McGrath responded that it was a “normal practice” for departing MES directors to receive severance, the governor recalled.
Hogan said he was surprised to learn about the practice and the amount of the payout, using the word, “Wow.” He also said: “I was concerned when I heard some of it.”
“As soon as we heard some of the details, we addressed it with him,” Hogan said.
The governor’s office and MES declined to comment for The Sun’s initial report. But McGrath posted the first of two statements the next night on social media, seeking to defend himself and MES. Three days after that, the governor’s office announced McGrath’s resignation.
“As soon as further concerning things came out, he resigned immediately,” Hogan said Thursday.
The Sun then reported that McGrath and other top officials at MES earned bonuses worth up to 20% of their salary. The bonuses were approved by the board of directors.
The newspaper also reported that after departing MES, McGrath was paid more than $55,000 in expense reimbursements, including extensive travel and hotel stays, some of them dating back to January 2019.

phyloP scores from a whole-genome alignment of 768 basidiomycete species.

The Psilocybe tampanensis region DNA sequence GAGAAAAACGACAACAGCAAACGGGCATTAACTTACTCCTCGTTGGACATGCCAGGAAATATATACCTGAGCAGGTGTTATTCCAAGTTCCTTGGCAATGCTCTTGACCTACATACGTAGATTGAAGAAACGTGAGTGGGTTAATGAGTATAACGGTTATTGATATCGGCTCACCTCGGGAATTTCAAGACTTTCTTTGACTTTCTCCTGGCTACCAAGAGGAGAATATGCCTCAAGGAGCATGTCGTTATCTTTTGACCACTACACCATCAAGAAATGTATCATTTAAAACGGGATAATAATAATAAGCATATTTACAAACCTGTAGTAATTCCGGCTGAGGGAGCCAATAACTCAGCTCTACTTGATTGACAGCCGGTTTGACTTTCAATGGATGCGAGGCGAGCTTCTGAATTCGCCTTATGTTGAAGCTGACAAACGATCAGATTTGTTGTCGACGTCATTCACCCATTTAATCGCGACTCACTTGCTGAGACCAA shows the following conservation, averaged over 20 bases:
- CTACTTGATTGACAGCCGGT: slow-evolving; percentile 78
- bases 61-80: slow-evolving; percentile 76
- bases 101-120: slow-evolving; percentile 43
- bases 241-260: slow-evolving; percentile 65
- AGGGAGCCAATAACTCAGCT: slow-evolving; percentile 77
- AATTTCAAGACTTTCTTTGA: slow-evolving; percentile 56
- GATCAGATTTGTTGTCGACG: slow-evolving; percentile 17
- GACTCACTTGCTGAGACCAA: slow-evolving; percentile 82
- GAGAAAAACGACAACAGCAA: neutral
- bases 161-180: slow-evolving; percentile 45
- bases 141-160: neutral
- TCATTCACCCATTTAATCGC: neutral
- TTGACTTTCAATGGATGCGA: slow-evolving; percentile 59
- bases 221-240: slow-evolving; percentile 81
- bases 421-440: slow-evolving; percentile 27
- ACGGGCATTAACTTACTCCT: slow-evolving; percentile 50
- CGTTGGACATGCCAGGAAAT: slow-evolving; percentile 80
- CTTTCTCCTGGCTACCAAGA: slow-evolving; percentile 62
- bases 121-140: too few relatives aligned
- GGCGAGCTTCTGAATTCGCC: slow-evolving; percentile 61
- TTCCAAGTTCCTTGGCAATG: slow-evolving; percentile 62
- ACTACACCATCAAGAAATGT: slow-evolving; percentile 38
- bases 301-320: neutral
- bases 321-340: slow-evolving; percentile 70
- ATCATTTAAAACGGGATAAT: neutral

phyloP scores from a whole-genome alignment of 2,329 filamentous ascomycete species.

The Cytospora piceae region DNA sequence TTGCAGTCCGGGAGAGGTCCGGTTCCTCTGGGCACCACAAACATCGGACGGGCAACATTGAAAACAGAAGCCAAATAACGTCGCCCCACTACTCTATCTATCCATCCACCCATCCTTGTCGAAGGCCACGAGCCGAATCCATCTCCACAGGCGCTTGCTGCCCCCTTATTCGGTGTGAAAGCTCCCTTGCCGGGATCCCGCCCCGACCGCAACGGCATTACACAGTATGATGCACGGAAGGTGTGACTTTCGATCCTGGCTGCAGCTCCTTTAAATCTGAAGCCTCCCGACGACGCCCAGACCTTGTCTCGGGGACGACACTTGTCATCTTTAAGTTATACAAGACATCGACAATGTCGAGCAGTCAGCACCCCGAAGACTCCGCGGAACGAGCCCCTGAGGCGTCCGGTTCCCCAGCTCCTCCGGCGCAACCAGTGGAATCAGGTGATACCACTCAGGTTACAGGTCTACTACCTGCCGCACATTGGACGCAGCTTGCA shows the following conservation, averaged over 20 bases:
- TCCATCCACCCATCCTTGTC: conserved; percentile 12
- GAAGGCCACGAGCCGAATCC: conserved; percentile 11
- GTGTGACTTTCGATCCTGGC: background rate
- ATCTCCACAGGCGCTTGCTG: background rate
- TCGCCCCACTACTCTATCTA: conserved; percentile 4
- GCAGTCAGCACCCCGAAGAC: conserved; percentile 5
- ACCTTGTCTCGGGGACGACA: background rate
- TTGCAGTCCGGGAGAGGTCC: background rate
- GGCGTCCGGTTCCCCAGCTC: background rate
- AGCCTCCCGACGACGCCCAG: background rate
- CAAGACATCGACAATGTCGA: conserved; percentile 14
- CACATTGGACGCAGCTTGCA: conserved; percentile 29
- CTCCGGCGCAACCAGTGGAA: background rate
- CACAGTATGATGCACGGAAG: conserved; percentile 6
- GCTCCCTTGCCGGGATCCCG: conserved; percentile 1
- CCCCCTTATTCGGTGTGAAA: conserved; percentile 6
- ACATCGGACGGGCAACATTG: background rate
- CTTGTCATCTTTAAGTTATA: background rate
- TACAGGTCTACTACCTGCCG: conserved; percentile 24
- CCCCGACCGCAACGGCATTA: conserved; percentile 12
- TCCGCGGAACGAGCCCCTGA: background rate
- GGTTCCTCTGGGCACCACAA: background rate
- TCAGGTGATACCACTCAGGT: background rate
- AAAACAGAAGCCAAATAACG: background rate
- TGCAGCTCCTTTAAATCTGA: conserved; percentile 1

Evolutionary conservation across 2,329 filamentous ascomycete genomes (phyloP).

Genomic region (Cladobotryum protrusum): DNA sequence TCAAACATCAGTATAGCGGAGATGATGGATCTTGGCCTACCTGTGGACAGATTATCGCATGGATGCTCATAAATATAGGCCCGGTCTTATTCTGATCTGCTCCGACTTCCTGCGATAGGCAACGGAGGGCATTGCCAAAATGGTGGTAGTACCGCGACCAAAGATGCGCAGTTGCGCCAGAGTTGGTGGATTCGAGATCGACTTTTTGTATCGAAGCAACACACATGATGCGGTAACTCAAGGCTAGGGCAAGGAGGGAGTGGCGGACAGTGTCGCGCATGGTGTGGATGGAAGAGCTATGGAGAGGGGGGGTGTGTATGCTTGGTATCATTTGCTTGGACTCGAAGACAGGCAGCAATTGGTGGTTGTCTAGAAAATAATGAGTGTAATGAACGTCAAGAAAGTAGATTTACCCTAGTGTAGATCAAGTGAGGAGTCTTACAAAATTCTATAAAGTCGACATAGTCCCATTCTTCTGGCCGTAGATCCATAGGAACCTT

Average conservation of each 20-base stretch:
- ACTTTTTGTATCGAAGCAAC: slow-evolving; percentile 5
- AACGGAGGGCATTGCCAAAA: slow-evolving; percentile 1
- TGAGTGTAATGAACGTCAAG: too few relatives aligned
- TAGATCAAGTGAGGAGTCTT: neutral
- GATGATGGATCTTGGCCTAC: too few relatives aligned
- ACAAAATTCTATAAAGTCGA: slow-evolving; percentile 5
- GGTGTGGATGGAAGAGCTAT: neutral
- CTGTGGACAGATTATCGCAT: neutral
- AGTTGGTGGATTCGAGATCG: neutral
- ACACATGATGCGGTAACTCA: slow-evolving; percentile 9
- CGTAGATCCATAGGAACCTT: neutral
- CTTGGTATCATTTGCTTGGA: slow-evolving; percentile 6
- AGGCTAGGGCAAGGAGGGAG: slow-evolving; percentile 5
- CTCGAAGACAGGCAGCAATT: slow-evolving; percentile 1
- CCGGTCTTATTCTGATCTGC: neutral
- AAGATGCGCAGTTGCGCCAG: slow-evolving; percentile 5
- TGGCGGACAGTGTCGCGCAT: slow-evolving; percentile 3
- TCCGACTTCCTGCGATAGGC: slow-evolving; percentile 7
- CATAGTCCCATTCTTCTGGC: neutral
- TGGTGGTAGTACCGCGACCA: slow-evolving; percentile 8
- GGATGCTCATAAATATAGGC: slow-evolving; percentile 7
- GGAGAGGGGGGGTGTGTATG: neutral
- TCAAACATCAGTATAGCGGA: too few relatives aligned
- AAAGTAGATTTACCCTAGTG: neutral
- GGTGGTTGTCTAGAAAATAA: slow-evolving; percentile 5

Lawmakers remain unsatisfied with the answers they’ve gotten. The Joint Committee on Fair Practices and State Personnel Oversight, chaired by Barron and Democratic Sen. Clarence Lam of Howard County, has scheduled a second hearing on the matter for next week.
Lam said he found the governor’s remarks this week in conflict with one another. Hogan’s Tuesday statement said he “did not approve, recommend, or have any involvement whatsoever” in the severance decision.
Now, Lam said, the governor has acknowledged he was aware, at least broadly, of a payment coming to McGrath, Lam said.
“I’m not understanding why the governor can’t get his story straight,” Lam said. “It’s a straightforward question: Was the governor aware of a severance package for Mr. McGrath or not?”
Given the public health and economic stressors on the state in May, Lam contends Hogan should have seen a “red flag” when McGrath started talking about bonuses and finances, and investigated further.